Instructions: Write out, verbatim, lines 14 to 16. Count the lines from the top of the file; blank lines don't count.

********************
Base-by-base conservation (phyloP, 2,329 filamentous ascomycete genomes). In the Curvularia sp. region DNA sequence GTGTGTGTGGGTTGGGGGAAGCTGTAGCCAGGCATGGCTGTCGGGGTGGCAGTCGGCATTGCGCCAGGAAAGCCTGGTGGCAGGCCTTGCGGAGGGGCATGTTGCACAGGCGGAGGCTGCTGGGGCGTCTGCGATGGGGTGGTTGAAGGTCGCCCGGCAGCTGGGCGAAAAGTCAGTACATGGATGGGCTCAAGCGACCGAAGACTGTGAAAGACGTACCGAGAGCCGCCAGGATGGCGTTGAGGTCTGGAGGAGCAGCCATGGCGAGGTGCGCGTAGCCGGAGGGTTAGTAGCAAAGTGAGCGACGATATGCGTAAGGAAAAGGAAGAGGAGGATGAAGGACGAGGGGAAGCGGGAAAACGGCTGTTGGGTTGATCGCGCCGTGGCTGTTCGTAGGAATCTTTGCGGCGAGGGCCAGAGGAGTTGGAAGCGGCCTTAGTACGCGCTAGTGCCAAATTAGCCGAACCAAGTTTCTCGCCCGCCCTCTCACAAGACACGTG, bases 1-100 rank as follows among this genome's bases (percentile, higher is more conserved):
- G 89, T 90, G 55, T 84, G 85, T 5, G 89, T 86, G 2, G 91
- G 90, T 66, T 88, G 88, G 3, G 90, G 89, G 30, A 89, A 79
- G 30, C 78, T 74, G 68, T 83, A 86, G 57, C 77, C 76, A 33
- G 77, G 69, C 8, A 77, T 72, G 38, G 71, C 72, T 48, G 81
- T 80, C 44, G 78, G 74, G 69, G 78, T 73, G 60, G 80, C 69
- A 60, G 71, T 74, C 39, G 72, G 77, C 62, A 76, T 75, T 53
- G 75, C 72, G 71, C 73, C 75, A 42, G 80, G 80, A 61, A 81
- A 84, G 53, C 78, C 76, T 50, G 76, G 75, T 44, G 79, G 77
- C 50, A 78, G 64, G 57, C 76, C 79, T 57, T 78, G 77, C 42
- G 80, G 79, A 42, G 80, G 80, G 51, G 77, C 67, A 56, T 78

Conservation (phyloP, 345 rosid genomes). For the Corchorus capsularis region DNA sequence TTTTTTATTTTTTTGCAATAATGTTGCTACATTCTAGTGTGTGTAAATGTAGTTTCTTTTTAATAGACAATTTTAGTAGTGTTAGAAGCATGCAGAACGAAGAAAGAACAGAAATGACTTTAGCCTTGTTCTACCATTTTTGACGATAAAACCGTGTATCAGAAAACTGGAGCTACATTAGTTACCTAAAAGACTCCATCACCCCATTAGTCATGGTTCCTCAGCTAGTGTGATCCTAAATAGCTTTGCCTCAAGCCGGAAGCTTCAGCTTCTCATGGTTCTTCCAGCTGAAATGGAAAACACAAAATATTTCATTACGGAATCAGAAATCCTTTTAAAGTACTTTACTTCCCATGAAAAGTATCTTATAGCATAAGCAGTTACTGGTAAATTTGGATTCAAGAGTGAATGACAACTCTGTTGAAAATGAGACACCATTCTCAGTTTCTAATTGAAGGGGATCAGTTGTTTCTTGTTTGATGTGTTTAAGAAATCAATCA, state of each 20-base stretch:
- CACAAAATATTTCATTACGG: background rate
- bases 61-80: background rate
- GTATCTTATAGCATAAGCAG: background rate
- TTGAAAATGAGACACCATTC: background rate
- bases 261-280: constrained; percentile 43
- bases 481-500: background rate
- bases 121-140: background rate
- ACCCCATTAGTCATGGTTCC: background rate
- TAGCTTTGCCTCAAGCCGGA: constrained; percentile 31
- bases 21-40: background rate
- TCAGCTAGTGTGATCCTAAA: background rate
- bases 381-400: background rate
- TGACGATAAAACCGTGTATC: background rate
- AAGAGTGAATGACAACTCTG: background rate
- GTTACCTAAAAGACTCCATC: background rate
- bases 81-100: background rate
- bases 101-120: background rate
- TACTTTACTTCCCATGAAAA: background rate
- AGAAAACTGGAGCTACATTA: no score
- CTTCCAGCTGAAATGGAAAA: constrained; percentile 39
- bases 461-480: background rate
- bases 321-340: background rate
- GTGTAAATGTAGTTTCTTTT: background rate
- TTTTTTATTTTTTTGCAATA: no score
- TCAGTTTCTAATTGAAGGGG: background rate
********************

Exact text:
- bases 61-80: background rate
- GTATCTTATAGCATAAGCAG: background rate
- TTGAAAATGAGACACCATTC: background rate